Some companies seem hellbent on bringing workers back to the office, with several tactics already attempted at this ‘back to normal’ reality.
Banter has a place at work. It helps social cohesion. When we take it too far, it becomes bullying.
Our culture before the pandemic was ingrained with a set image of how to collaborate as a team.
The ‘jump on a plane’ mindset is now a thing of the past for many SMEs.
You might find it surprising, but businesses are still trying to finalise their own remote and hybrid working strategies. With a wide range of tools, juggling meetings and information overload, the future of our daily work is still up for discussion.
As the saying goes, ‘necessity is the mother of invention’ and there can be no greater example of this in action than the response to Covid from the retail industry.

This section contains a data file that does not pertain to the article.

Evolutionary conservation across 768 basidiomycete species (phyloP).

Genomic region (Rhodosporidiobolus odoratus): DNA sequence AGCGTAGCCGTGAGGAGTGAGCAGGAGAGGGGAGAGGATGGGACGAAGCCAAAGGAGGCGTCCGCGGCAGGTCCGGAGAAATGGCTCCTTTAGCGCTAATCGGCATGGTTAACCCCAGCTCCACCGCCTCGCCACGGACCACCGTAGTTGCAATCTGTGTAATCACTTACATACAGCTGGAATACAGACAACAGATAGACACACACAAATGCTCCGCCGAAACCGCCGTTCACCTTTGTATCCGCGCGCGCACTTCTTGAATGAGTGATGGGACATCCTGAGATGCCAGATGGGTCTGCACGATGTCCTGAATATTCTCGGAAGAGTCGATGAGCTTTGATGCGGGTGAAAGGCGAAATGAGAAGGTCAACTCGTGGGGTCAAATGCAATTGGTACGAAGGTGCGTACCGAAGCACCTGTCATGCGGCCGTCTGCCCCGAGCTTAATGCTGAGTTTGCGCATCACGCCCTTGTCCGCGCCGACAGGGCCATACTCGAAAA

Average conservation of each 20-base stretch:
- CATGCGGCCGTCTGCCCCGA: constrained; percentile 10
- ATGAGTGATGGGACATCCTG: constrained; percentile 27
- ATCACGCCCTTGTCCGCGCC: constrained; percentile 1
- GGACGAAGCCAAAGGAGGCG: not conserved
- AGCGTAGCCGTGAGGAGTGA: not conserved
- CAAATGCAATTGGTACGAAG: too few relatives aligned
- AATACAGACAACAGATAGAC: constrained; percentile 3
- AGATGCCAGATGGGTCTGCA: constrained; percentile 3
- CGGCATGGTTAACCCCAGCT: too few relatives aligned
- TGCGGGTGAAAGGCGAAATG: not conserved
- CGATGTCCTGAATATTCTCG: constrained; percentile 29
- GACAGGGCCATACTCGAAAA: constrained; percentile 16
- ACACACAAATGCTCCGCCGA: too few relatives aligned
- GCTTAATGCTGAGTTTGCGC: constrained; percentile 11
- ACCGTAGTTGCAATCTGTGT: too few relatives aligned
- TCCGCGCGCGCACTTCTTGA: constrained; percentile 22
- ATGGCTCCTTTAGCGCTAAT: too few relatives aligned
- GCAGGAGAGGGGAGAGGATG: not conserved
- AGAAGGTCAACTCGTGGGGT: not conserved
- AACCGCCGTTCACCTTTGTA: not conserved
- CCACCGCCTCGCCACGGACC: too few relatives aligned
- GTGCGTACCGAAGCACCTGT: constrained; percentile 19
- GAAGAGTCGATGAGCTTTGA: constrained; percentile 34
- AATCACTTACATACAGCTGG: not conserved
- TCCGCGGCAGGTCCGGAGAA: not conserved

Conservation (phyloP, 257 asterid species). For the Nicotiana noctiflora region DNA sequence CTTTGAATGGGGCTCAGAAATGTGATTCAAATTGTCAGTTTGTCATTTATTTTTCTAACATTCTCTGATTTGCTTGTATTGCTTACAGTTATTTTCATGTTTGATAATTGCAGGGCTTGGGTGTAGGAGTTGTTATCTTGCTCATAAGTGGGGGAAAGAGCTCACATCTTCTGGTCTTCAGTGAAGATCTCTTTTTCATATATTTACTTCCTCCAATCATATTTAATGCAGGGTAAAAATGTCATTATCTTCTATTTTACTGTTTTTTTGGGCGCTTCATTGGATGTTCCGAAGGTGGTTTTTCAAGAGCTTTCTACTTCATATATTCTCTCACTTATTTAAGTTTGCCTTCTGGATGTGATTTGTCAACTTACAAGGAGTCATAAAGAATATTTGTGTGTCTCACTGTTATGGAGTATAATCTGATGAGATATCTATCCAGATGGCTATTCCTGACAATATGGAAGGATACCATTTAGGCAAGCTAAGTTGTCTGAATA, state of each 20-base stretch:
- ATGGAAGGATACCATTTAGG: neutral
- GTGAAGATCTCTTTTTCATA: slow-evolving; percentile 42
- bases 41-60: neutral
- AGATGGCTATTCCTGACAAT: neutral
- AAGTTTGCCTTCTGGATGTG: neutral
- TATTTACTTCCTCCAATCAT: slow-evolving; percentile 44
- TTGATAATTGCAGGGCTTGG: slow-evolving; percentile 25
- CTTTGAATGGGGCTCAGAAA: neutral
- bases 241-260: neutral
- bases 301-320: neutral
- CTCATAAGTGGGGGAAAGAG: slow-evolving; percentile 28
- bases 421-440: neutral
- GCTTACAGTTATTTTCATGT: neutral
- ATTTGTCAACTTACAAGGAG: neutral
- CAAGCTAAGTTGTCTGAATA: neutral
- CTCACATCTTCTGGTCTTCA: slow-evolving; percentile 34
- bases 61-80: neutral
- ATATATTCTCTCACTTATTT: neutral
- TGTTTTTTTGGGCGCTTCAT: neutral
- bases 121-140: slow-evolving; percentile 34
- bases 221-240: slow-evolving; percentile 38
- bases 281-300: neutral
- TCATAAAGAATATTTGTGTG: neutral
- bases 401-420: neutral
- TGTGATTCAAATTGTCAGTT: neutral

With high inflation hitting wallets hard, business leaders should take more direct action to protect employee mental health, writes Dr Sofia Gerbase, Clinical Psychologist at Unmind.
It has been over two years since the pandemic led to a large section of the population working from home. However, with the easing of COVID restrictions, the anticipated rush to return to the office has not materialised.
In April 2022 several employment law changes took place.
2021 was the year the great resignation took hold, with over 4.4 million people across the UK quitting their jobs.